Scientists find a ring of gas around a white dwarf in the constellation Virgo. Don’t go thinking it’s an opportunity for explorers to get high or anything; this ring contains iron and other metals in gaseous state. Pretty hot. And unusual.
The research team led by Dr Boris Gänsicke and Professor Tom Marsh from the University of Warwick‘s Department of Physics found this unusual gas disc around a relatively young white dwarf star called SDSS1228+1040. It is located in the constellation Virgo and it is around 463 light years distant from our solar system. The star became a white dwarf around 100 million years ago, and is still fairly hot with a surface temperature around 22000 degrees.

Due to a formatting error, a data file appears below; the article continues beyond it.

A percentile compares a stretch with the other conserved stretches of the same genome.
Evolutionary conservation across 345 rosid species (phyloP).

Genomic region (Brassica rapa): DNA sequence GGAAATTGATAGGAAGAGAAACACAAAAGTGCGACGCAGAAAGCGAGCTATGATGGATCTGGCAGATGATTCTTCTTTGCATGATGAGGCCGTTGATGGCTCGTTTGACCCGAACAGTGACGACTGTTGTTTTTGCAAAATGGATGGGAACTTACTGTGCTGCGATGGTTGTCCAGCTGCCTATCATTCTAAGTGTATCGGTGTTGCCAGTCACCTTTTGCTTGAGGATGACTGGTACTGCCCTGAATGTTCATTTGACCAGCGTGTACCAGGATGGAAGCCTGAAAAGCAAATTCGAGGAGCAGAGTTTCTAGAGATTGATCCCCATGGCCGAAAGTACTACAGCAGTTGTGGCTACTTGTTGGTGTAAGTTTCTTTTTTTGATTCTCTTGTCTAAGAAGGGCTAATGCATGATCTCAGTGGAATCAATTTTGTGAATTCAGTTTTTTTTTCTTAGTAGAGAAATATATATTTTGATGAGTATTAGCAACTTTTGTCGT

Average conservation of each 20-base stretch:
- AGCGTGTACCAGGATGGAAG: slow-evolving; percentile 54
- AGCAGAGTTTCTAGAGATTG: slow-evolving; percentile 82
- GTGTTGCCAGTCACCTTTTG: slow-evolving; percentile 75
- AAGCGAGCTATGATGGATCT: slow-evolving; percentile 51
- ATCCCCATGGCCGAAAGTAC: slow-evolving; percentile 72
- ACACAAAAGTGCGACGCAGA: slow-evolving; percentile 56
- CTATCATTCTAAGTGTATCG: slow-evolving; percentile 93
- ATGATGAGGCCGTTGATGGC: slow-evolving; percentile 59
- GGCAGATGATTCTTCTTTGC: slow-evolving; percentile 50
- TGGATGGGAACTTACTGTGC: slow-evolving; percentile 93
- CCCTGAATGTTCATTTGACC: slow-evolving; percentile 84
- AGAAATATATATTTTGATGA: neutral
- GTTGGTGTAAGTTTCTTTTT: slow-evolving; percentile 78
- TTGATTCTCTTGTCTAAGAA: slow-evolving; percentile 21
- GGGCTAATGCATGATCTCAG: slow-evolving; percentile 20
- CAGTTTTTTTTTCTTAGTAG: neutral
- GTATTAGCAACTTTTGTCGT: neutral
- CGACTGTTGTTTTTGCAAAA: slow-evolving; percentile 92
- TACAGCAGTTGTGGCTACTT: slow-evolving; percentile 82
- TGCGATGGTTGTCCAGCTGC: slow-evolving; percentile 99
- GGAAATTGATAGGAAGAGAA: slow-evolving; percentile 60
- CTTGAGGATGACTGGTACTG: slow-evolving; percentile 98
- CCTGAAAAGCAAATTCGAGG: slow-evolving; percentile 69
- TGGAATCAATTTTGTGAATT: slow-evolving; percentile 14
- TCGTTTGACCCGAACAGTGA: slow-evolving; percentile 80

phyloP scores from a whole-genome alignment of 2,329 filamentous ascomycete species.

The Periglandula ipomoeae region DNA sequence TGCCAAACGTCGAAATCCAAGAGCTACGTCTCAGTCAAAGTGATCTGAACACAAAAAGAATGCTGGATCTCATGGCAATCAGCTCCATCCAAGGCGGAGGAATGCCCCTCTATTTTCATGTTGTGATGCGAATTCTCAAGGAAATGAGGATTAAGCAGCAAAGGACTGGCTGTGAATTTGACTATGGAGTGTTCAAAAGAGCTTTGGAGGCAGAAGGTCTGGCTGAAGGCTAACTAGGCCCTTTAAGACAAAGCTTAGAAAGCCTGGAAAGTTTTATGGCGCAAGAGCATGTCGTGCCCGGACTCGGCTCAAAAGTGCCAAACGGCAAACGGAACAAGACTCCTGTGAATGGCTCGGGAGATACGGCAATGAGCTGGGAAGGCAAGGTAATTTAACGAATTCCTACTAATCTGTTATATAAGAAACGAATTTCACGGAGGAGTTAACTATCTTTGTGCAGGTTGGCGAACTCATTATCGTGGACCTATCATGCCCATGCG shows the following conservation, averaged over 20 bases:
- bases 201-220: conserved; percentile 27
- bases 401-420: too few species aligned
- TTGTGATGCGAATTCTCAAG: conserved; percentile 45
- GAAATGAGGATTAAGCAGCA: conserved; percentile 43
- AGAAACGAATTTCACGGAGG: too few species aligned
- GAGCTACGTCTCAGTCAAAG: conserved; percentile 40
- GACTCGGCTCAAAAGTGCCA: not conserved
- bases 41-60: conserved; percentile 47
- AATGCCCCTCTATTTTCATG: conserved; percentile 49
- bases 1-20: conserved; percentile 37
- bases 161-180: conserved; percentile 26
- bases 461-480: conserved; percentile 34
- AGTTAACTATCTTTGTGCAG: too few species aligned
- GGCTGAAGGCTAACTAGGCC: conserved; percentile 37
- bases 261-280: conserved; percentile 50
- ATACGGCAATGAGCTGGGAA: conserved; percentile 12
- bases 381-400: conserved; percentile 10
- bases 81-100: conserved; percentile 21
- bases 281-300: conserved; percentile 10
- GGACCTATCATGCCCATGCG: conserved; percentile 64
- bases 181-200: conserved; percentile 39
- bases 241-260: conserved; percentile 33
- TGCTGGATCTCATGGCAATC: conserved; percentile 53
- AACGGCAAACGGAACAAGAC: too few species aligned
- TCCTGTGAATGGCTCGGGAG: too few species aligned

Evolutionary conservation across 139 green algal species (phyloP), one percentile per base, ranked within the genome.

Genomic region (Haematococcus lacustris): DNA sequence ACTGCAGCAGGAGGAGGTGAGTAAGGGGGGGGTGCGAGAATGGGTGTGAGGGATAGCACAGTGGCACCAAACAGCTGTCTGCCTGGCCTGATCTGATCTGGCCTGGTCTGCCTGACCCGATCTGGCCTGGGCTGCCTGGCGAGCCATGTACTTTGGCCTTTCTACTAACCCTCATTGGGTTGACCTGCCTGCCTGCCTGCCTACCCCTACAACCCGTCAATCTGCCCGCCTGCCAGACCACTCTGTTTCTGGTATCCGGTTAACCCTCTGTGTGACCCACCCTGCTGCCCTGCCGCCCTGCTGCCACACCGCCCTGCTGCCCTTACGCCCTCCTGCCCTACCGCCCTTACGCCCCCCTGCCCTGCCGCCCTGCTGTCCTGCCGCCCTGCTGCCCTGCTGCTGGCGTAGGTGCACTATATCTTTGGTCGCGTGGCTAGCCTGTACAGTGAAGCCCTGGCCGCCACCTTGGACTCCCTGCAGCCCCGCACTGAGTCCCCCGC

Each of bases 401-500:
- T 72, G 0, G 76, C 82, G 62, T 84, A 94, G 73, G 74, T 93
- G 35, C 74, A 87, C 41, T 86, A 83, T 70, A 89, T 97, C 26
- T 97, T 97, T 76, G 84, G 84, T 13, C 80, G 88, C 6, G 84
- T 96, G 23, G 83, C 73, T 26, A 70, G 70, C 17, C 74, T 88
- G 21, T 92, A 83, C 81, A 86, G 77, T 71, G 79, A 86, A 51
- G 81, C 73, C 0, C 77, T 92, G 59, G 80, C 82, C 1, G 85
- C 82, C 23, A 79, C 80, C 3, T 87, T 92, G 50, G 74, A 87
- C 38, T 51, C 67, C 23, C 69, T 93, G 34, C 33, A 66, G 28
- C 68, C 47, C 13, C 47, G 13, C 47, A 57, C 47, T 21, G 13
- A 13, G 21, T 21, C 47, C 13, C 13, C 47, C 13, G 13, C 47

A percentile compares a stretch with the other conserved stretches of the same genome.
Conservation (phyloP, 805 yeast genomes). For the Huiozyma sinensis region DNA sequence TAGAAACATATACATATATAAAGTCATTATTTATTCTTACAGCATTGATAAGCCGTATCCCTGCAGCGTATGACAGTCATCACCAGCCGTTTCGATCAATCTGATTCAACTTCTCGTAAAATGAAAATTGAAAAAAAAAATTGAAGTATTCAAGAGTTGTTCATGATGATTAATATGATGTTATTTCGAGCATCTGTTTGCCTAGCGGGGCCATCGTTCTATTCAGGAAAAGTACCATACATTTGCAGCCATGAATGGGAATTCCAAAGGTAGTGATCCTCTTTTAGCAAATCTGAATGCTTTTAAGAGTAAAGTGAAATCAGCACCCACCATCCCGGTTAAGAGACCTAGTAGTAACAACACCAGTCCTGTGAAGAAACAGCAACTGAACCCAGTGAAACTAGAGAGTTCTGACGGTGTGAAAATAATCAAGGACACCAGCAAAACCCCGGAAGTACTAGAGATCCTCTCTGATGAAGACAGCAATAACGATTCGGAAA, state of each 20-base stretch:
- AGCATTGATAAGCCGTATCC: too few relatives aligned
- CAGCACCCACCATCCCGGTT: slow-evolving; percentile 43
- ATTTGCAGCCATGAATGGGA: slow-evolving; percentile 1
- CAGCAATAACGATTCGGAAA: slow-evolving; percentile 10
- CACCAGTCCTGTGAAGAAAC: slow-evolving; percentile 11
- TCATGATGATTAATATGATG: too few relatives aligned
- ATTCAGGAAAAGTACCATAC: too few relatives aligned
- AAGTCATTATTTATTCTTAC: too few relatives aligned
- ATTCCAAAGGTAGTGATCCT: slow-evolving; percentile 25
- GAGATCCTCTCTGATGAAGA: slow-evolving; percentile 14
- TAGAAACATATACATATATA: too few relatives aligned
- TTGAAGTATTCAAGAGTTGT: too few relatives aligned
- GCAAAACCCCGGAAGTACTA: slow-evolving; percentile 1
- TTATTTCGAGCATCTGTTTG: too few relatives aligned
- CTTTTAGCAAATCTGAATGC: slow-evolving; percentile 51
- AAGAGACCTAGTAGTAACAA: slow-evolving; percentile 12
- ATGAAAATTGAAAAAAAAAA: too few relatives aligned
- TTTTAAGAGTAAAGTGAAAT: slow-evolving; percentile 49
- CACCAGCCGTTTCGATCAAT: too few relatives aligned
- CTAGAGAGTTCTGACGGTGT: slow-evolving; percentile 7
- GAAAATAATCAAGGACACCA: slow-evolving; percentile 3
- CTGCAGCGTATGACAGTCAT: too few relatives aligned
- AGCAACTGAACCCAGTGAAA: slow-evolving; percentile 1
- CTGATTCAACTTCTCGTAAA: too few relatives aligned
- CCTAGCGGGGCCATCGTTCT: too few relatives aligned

The team observed double-peaked emission lines superimposed on the white dwarf’s starlight caused by iron, magnesium and calcium from material in the vicinity of the star. This indicated that they were dealing with a disc of metal-gas orbiting close around the star (around 1.2 solar radii or roughly half a million miles). The observations also show that we are looking nearly edge-on to the ring around the white dwarf.
The likely origin of the disc is an asteroid, of at least 50 kilometres in size, which approached close enough to the star to be broken up by tides generated from the gravitational forces of the white dwarf. Those disrupted remains then entered a close orbit around the star and is evaporated by the radiation from the white dwarf.